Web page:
Neurorestorative Strategy for Chemotherapy-induced Peripheral Neuropathy
Small Business Information
COGNOSCI, INC., 79 T. W. Alexander Drive, RESEARCH TRIANGLE PARK, NC, 27709
AbstractDESCRIPTION (provided by applicant): Chemotherapy-induced peripheral neuropathy (CIPN) is a major dose-limiting side effect of many commonly used chemotherapeutic agents, including platinum drugs and taxanes. CIPN, characterized by peripheral axonal degeneration and demyelination, can be disabling and extremely painful, causing significant loss of functional abilities and decreasing quality of life. Considering the incidence of CIPN vary from 30 to 40% of patients receiving chemotherapy, the total population affected by CIPN is enormous. Although some preventive strategies have been proposed to attenuate the development of CIPN, effective treatment of established CIPN has yet to be found. Therefore, a neurorestorative strategy to repair damaged axons is still critically needed to alleviate the symptom of established CIPN. Cognosci has innovatively created and characterized a series of peptides derived human apolipoprotein E (apoE), which are generally designated as COG compounds. Extensive studies have demonstrated that COG compounds exert potent anti-inflammatory activities, neuroprotective and neurorestorative activities both in vitro and in vivo. We have also obtained data showing that COG112, one of the most potent apolipoprotein E mimetics, can significantly prevent axonal degeneration and promote axonal regeneration and remyelination in a sciatic nerve crush model. A similar neuroprotective effect has been validated in animal models of a variety of neurological disorders such as traumatic brain injury, spinal cord injury, subarachnoid hemorrhage and multiple sclerosis, implicating a therapeutic efficacy for these diseases. Furthermore, Cognosci had successfully identified the binding protein of COG compounds, which is SET, an endogenous inhibitor of serine/threonine protein phosphatase 2A (PP2A). SET is well known as a nuclear oncogene and has been associated with several types of cancers, such as chronic lymphocytic leukemia (CLL), myeloid leukemia. With ongoing program to develop COG112 as anticancer drug, here we propose to examine whether COG112 can prevent the neuotoxicity of chemotherapies, repair histological damage and restore the lost functions of established CIPN in the following aspects: 1) Specific aim 1: To examine the potential neuroprotective and neuroregenerative effects of COG112 in a cisplatin and paclitaxel-induced axonal damage and neuronal cell death in primary dorsal root ganglion (DRG) cultures; 2) Specific Aim 2: To examine if COG112 exerts neuroprotective and neurorestorative effects by histological and functional examination in a cisplatin-induced CIPN animal model. PUBLIC HEALTH RELEVANCE: The overall goal of this project is to obtain proof of concept that COG112 can be a therapeutic agent for chemotherapy induced peripheral neuropathy with dual favorable properties of neuroprotection and neurorestoration. Moreover, COG112 can either independently inhibit cancer growth or be combined with other anticancer drugs to enhance their therapeutic activity but to reduce their neurotoxic side effects. If substantiated by this study, COG112 may represent a promising therapy for both cancer and chemotherapy induced peripheral neuropathy.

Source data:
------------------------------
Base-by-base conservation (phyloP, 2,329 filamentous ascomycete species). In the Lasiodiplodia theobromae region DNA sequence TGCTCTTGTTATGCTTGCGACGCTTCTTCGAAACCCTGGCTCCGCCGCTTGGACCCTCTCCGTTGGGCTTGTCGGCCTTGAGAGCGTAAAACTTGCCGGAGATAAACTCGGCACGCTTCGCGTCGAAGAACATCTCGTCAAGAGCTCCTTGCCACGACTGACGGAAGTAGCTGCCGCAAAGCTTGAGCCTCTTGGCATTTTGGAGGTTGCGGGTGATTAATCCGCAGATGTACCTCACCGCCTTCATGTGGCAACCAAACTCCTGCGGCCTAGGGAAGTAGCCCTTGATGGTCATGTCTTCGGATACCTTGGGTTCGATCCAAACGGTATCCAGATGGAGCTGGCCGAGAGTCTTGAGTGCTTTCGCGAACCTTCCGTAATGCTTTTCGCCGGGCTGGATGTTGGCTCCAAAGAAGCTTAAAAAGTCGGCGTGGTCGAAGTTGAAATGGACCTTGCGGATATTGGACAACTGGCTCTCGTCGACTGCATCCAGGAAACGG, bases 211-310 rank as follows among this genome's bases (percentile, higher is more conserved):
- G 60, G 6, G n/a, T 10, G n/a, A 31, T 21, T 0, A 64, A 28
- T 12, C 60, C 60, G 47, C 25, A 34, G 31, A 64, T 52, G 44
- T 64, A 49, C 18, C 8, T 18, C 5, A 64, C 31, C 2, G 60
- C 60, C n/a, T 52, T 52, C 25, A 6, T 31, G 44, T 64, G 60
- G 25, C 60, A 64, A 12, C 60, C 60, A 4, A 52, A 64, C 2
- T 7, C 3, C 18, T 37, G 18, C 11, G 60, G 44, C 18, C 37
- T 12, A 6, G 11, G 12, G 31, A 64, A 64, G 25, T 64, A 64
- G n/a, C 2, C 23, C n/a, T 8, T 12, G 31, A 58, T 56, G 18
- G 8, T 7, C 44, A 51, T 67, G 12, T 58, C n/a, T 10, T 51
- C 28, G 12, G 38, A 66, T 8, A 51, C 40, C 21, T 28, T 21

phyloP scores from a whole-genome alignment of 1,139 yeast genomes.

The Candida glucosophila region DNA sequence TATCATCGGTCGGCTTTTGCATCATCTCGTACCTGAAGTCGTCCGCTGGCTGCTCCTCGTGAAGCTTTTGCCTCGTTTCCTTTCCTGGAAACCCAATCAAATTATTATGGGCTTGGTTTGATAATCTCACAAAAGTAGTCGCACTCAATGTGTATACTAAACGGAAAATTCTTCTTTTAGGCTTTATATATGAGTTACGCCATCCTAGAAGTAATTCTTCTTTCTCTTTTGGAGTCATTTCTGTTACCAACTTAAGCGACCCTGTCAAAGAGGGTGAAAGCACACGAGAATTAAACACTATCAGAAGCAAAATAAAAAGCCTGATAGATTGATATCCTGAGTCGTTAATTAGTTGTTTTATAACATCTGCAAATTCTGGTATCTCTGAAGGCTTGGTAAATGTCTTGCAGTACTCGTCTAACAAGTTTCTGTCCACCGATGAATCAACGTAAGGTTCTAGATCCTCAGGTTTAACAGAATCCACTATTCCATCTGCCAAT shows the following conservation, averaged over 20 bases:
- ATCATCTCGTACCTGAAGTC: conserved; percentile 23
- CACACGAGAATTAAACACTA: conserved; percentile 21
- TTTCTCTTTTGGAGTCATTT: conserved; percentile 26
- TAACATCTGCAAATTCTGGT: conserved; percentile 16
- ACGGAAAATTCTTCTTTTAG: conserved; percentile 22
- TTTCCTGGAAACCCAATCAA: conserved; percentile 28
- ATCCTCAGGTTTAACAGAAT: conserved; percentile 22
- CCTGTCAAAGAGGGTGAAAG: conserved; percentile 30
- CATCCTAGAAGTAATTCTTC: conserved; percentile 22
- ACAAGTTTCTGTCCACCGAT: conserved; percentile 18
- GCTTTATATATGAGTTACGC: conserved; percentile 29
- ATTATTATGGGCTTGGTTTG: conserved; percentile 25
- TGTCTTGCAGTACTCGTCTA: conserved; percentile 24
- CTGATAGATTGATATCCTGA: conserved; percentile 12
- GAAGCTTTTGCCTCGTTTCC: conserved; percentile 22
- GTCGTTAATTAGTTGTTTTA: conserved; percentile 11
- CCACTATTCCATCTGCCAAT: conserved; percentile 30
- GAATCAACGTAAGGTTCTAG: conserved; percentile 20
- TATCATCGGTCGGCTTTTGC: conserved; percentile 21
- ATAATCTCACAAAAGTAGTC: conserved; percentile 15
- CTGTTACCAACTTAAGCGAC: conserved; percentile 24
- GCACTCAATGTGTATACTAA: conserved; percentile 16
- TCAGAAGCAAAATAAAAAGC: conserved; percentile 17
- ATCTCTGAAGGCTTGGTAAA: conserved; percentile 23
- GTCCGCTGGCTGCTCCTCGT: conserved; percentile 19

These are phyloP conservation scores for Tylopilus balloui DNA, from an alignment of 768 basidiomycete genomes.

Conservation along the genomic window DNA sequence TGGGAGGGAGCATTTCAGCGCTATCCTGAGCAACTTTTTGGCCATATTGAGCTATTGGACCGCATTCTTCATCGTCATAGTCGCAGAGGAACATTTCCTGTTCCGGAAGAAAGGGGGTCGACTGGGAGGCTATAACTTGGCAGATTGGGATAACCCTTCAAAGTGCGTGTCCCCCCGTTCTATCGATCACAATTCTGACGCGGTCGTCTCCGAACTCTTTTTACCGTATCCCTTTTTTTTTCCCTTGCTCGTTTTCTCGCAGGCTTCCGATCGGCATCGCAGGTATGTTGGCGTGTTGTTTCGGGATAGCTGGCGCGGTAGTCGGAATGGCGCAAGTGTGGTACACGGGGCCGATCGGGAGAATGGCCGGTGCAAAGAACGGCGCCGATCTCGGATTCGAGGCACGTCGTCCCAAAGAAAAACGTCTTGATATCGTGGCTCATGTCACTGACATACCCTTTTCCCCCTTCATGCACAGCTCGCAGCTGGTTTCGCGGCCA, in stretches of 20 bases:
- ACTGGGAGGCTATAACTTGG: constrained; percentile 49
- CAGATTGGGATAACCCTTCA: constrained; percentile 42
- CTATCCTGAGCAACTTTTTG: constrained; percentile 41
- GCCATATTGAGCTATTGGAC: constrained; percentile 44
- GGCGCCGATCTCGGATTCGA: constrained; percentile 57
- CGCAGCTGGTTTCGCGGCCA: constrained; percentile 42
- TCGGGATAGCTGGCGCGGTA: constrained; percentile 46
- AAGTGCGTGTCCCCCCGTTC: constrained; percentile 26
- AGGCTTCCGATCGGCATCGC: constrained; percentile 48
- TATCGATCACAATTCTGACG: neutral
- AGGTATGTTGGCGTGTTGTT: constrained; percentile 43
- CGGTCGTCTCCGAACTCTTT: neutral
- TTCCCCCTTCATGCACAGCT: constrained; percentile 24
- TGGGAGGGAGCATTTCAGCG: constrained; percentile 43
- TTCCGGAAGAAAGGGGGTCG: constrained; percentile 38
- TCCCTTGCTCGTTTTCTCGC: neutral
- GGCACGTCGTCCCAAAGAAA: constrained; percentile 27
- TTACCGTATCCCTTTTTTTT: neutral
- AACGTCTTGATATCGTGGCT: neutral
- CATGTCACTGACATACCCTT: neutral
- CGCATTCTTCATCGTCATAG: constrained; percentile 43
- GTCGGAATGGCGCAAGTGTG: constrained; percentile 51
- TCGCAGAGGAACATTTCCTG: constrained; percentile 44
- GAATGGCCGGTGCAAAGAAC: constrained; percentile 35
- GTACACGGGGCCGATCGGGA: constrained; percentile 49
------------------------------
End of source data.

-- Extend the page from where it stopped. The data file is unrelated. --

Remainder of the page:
* information listed above is at the time of submission.